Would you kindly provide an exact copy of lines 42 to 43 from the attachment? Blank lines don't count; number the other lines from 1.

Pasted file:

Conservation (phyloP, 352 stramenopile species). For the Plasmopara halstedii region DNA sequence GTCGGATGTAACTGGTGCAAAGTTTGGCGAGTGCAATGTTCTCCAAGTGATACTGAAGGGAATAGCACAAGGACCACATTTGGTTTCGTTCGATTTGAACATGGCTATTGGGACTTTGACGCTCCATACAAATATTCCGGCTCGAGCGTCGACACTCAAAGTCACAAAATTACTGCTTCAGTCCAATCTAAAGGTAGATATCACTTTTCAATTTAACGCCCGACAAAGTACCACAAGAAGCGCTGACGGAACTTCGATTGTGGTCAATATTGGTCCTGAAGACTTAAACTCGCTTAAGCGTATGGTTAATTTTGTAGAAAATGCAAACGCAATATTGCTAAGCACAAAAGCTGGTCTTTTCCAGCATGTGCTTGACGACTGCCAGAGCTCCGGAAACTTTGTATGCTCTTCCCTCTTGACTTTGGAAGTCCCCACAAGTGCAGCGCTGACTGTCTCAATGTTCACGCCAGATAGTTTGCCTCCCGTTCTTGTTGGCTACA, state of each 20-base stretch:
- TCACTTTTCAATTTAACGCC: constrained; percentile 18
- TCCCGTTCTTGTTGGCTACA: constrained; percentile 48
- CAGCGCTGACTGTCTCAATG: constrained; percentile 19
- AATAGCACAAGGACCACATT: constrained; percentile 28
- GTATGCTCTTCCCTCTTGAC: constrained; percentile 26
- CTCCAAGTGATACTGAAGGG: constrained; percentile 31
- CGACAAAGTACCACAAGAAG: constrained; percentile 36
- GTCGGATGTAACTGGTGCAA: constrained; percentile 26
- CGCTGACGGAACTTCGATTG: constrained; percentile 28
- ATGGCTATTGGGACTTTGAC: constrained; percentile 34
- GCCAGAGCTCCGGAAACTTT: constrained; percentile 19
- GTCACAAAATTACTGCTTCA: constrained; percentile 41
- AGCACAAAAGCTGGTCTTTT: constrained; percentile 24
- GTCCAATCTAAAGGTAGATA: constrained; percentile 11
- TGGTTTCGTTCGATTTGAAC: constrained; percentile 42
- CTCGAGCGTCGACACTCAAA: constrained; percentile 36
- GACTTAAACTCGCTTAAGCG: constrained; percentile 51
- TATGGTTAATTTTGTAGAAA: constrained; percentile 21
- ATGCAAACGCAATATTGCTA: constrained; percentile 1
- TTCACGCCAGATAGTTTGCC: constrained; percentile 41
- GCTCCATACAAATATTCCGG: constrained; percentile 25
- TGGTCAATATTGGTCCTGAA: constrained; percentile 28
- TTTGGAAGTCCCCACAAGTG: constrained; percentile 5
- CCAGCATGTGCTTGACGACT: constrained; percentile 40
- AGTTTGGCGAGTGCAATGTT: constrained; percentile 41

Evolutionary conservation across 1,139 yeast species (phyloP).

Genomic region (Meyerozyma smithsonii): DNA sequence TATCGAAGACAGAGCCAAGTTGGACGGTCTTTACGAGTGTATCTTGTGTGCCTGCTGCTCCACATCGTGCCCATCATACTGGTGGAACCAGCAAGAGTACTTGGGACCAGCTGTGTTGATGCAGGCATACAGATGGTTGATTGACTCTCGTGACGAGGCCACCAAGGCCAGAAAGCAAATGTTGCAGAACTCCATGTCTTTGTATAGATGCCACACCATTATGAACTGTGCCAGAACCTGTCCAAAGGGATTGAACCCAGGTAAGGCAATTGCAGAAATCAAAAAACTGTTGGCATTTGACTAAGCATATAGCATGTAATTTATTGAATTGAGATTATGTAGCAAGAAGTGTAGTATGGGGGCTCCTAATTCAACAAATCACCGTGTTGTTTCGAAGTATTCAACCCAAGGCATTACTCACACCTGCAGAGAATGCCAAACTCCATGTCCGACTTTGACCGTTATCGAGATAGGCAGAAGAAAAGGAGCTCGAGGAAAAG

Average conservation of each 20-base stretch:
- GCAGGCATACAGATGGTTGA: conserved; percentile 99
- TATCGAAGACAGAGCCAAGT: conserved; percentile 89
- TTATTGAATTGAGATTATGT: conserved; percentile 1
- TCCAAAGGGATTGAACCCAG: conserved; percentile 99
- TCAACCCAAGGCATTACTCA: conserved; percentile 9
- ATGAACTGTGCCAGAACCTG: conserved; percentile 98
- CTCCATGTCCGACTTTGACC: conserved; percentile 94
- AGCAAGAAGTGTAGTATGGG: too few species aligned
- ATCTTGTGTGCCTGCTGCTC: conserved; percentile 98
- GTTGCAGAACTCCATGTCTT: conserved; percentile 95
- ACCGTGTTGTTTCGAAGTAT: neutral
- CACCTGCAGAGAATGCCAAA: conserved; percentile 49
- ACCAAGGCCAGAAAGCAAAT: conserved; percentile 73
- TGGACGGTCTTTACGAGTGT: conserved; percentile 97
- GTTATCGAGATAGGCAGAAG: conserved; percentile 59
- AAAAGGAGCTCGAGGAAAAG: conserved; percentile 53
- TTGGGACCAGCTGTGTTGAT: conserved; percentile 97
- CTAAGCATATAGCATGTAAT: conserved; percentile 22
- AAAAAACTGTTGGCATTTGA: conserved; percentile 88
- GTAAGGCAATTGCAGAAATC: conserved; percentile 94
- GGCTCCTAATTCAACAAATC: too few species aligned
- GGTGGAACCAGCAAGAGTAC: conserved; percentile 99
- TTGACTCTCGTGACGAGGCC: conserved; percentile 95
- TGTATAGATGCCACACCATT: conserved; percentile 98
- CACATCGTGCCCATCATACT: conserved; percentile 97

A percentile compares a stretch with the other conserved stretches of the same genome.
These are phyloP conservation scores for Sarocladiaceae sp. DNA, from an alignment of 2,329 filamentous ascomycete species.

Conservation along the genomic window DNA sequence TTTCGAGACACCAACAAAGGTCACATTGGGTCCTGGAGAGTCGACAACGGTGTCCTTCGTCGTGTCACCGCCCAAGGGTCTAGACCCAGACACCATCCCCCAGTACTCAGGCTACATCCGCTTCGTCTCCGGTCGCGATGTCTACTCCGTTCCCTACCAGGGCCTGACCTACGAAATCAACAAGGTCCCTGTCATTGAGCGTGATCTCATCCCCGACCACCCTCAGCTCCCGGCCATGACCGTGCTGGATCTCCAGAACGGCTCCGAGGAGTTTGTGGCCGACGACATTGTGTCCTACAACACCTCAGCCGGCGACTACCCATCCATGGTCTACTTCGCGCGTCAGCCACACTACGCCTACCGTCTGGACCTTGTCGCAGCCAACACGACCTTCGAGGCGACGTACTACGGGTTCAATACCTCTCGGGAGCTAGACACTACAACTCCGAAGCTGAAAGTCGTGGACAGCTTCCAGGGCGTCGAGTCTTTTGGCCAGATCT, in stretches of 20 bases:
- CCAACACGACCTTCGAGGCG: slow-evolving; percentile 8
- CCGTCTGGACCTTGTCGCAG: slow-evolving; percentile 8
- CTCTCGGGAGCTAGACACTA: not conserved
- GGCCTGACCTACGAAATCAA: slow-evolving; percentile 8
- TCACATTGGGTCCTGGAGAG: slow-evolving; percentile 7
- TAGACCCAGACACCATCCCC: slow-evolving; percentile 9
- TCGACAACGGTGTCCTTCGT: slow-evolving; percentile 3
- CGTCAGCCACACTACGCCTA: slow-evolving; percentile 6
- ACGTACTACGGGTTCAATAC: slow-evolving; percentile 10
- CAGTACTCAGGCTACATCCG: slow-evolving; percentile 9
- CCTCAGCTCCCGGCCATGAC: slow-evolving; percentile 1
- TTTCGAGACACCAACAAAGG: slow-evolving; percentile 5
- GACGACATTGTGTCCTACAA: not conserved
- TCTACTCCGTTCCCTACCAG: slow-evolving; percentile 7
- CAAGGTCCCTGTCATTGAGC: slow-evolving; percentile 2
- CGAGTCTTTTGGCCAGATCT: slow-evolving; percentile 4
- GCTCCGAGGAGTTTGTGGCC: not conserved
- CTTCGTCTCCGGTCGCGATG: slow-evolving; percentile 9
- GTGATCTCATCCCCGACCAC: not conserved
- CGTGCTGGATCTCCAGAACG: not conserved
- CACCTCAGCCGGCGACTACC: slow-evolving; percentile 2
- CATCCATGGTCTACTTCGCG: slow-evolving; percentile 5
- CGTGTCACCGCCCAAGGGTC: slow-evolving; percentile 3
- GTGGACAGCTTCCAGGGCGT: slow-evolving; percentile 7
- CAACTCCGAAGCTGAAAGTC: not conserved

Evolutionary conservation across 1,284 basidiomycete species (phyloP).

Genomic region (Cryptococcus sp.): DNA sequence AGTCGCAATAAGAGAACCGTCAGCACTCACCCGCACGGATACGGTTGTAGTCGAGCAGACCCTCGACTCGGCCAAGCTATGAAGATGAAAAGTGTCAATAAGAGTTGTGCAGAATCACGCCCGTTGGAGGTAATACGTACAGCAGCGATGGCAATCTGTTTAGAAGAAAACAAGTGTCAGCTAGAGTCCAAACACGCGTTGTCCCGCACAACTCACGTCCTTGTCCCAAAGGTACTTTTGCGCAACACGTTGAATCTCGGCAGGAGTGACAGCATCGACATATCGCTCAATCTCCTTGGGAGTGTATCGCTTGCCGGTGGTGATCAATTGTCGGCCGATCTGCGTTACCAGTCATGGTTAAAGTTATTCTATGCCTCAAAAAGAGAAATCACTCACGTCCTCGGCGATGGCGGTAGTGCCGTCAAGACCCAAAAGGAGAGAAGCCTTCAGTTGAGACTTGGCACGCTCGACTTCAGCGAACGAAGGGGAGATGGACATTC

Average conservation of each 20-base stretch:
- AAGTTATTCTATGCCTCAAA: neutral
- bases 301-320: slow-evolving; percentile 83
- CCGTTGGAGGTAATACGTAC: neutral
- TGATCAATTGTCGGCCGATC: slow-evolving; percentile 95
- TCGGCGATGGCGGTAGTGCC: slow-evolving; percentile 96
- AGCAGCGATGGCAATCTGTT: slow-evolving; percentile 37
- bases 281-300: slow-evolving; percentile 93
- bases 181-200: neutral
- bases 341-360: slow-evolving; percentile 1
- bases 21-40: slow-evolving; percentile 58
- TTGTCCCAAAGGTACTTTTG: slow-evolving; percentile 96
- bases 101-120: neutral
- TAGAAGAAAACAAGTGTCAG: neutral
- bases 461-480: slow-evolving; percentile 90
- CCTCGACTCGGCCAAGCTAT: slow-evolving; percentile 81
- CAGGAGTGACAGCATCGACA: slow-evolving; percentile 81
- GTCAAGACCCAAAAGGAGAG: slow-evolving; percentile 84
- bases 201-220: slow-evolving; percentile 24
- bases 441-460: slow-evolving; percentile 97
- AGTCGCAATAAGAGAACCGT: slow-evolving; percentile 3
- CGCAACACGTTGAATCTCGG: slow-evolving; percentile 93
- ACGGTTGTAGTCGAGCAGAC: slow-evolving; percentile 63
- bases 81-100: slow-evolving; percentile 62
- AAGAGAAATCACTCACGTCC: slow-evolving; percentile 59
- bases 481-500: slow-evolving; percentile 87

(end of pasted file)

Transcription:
- ACCAAGGCCAGAAAGCAAAT: conserved; percentile 73
- TGGACGGTCTTTACGAGTGT: conserved; percentile 97